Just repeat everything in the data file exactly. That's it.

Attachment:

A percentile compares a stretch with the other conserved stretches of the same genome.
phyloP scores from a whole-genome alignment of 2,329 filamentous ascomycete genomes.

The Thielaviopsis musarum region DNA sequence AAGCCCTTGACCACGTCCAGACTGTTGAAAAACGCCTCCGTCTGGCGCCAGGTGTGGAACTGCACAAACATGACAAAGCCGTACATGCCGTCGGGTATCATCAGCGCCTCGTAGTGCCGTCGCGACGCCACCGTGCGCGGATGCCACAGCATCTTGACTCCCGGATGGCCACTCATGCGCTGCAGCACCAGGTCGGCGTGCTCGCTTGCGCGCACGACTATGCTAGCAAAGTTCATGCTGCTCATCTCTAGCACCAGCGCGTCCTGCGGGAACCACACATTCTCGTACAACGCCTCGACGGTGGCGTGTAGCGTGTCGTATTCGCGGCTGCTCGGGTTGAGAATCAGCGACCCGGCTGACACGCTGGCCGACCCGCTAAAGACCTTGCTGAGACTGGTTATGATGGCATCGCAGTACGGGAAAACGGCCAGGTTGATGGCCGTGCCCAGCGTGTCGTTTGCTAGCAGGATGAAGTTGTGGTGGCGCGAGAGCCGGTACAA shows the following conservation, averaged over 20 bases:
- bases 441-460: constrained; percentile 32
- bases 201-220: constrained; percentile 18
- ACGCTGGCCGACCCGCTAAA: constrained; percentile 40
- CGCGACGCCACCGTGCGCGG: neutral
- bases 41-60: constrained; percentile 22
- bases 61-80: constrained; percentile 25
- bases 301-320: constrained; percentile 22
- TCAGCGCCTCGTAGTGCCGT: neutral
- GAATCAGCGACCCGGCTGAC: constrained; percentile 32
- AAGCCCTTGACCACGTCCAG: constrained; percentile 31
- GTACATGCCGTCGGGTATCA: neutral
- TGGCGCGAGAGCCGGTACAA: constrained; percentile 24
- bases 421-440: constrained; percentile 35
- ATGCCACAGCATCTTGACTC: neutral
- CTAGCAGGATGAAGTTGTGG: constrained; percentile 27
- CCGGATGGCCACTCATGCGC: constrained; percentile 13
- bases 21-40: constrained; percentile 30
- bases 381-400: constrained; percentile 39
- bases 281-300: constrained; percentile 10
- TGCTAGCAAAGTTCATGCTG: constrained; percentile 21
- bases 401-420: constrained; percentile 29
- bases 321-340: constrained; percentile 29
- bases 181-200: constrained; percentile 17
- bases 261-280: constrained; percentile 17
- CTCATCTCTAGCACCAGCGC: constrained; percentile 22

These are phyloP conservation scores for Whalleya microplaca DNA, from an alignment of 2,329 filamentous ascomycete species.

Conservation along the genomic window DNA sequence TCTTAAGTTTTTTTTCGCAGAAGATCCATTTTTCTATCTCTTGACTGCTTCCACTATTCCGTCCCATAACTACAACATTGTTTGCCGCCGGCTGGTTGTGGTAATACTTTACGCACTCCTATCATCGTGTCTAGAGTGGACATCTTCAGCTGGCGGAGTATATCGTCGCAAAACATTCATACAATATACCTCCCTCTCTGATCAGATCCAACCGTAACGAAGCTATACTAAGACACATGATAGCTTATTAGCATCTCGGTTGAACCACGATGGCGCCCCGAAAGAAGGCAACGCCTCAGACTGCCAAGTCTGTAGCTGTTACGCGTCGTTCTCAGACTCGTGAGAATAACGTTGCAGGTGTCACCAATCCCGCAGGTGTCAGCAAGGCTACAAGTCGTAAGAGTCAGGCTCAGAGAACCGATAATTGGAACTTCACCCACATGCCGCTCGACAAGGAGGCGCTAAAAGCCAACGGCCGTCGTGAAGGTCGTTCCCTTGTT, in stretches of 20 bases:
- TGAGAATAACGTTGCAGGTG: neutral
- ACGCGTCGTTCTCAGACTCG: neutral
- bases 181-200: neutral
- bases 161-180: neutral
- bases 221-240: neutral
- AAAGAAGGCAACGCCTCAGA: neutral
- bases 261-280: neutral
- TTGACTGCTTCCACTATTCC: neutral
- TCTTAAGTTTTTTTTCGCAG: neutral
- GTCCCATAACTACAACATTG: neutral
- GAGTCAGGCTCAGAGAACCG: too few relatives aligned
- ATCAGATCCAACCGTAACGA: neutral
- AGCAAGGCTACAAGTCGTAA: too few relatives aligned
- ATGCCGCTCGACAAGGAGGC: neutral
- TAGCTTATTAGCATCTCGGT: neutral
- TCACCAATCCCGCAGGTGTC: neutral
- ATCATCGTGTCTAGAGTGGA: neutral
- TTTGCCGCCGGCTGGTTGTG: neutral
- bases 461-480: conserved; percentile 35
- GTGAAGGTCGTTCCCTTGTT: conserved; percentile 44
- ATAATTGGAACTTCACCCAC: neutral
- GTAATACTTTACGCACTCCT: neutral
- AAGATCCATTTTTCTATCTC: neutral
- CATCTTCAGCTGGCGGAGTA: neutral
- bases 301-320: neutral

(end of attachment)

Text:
A percentile compares a stretch with the other conserved stretches of the same genome.
phyloP scores from a whole-genome alignment of 2,329 filamentous ascomycete genomes.

The Thielaviopsis musarum region DNA sequence AAGCCCTTGACCACGTCCAGACTGTTGAAAAACGCCTCCGTCTGGCGCCAGGTGTGGAACTGCACAAACATGACAAAGCCGTACATGCCGTCGGGTATCATCAGCGCCTCGTAGTGCCGTCGCGACGCCACCGTGCGCGGATGCCACAGCATCTTGACTCCCGGATGGCCACTCATGCGCTGCAGCACCAGGTCGGCGTGCTCGCTTGCGCGCACGACTATGCTAGCAAAGTTCATGCTGCTCATCTCTAGCACCAGCGCGTCCTGCGGGAACCACACATTCTCGTACAACGCCTCGACGGTGGCGTGTAGCGTGTCGTATTCGCGGCTGCTCGGGTTGAGAATCAGCGACCCGGCTGACACGCTGGCCGACCCGCTAAAGACCTTGCTGAGACTGGTTATGATGGCATCGCAGTACGGGAAAACGGCCAGGTTGATGGCCGTGCCCAGCGTGTCGTTTGCTAGCAGGATGAAGTTGTGGTGGCGCGAGAGCCGGTACAA shows the following conservation, averaged over 20 bases:
- bases 441-460: constrained; percentile 32
- bases 201-220: constrained; percentile 18
- ACGCTGGCCGACCCGCTAAA: constrained; percentile 40
- CGCGACGCCACCGTGCGCGG: neutral
- bases 41-60: constrained; percentile 22
- bases 61-80: constrained; percentile 25
- bases 301-320: constrained; percentile 22
- TCAGCGCCTCGTAGTGCCGT: neutral
- GAATCAGCGACCCGGCTGAC: constrained; percentile 32
- AAGCCCTTGACCACGTCCAG: constrained; percentile 31
- GTACATGCCGTCGGGTATCA: neutral
- TGGCGCGAGAGCCGGTACAA: constrained; percentile 24
- bases 421-440: constrained; percentile 35
- ATGCCACAGCATCTTGACTC: neutral
- CTAGCAGGATGAAGTTGTGG: constrained; percentile 27
- CCGGATGGCCACTCATGCGC: constrained; percentile 13
- bases 21-40: constrained; percentile 30
- bases 381-400: constrained; percentile 39
- bases 281-300: constrained; percentile 10
- TGCTAGCAAAGTTCATGCTG: constrained; percentile 21
- bases 401-420: constrained; percentile 29
- bases 321-340: constrained; percentile 29
- bases 181-200: constrained; percentile 17
- bases 261-280: constrained; percentile 17
- CTCATCTCTAGCACCAGCGC: constrained; percentile 22

These are phyloP conservation scores for Whalleya microplaca DNA, from an alignment of 2,329 filamentous ascomycete species.

Conservation along the genomic window DNA sequence TCTTAAGTTTTTTTTCGCAGAAGATCCATTTTTCTATCTCTTGACTGCTTCCACTATTCCGTCCCATAACTACAACATTGTTTGCCGCCGGCTGGTTGTGGTAATACTTTACGCACTCCTATCATCGTGTCTAGAGTGGACATCTTCAGCTGGCGGAGTATATCGTCGCAAAACATTCATACAATATACCTCCCTCTCTGATCAGATCCAACCGTAACGAAGCTATACTAAGACACATGATAGCTTATTAGCATCTCGGTTGAACCACGATGGCGCCCCGAAAGAAGGCAACGCCTCAGACTGCCAAGTCTGTAGCTGTTACGCGTCGTTCTCAGACTCGTGAGAATAACGTTGCAGGTGTCACCAATCCCGCAGGTGTCAGCAAGGCTACAAGTCGTAAGAGTCAGGCTCAGAGAACCGATAATTGGAACTTCACCCACATGCCGCTCGACAAGGAGGCGCTAAAAGCCAACGGCCGTCGTGAAGGTCGTTCCCTTGTT, in stretches of 20 bases:
- TGAGAATAACGTTGCAGGTG: neutral
- ACGCGTCGTTCTCAGACTCG: neutral
- bases 181-200: neutral
- bases 161-180: neutral
- bases 221-240: neutral
- AAAGAAGGCAACGCCTCAGA: neutral
- bases 261-280: neutral
- TTGACTGCTTCCACTATTCC: neutral
- TCTTAAGTTTTTTTTCGCAG: neutral
- GTCCCATAACTACAACATTG: neutral
- GAGTCAGGCTCAGAGAACCG: too few relatives aligned
- ATCAGATCCAACCGTAACGA: neutral
- AGCAAGGCTACAAGTCGTAA: too few relatives aligned
- ATGCCGCTCGACAAGGAGGC: neutral
- TAGCTTATTAGCATCTCGGT: neutral
- TCACCAATCCCGCAGGTGTC: neutral
- ATCATCGTGTCTAGAGTGGA: neutral
- TTTGCCGCCGGCTGGTTGTG: neutral
- bases 461-480: conserved; percentile 35
- GTGAAGGTCGTTCCCTTGTT: conserved; percentile 44
- ATAATTGGAACTTCACCCAC: neutral
- GTAATACTTTACGCACTCCT: neutral
- AAGATCCATTTTTCTATCTC: neutral
- CATCTTCAGCTGGCGGAGTA: neutral
- bases 301-320: neutral